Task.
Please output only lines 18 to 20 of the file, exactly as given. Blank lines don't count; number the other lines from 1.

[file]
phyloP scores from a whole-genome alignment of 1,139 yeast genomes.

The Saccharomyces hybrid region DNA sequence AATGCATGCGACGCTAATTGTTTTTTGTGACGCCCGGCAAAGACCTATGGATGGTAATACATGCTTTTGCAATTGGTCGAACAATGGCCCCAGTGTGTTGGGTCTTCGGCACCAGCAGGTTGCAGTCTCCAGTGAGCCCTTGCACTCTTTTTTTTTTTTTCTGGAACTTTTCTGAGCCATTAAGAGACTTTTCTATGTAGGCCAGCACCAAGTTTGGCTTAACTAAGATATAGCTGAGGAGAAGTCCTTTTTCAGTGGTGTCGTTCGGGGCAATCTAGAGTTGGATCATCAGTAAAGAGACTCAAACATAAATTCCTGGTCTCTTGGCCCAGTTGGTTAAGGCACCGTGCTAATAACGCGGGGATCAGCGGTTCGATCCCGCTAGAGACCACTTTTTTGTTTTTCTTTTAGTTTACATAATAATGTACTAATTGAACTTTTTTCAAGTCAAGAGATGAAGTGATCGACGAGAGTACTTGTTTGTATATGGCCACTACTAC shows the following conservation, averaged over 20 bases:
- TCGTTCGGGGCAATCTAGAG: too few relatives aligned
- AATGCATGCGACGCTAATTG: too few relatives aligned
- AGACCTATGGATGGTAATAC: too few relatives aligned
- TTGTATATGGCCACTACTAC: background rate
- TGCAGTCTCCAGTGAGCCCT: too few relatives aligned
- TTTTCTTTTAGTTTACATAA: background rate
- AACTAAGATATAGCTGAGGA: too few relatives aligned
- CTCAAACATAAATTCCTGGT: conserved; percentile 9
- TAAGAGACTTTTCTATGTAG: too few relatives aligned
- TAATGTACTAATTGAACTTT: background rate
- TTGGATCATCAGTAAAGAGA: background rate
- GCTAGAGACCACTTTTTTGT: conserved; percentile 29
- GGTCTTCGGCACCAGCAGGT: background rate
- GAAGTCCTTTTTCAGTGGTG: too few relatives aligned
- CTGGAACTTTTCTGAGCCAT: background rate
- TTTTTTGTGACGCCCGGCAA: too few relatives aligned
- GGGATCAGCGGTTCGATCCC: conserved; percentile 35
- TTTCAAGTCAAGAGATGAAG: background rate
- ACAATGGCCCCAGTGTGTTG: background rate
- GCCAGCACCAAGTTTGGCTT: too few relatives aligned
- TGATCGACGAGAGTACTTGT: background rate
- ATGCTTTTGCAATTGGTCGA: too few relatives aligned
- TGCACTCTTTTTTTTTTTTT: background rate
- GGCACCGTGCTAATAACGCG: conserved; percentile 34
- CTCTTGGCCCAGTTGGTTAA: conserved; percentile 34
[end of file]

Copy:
- TTTTTTGTGACGCCCGGCAA: too few relatives aligned
- GGGATCAGCGGTTCGATCCC: conserved; percentile 35
- TTTCAAGTCAAGAGATGAAG: background rate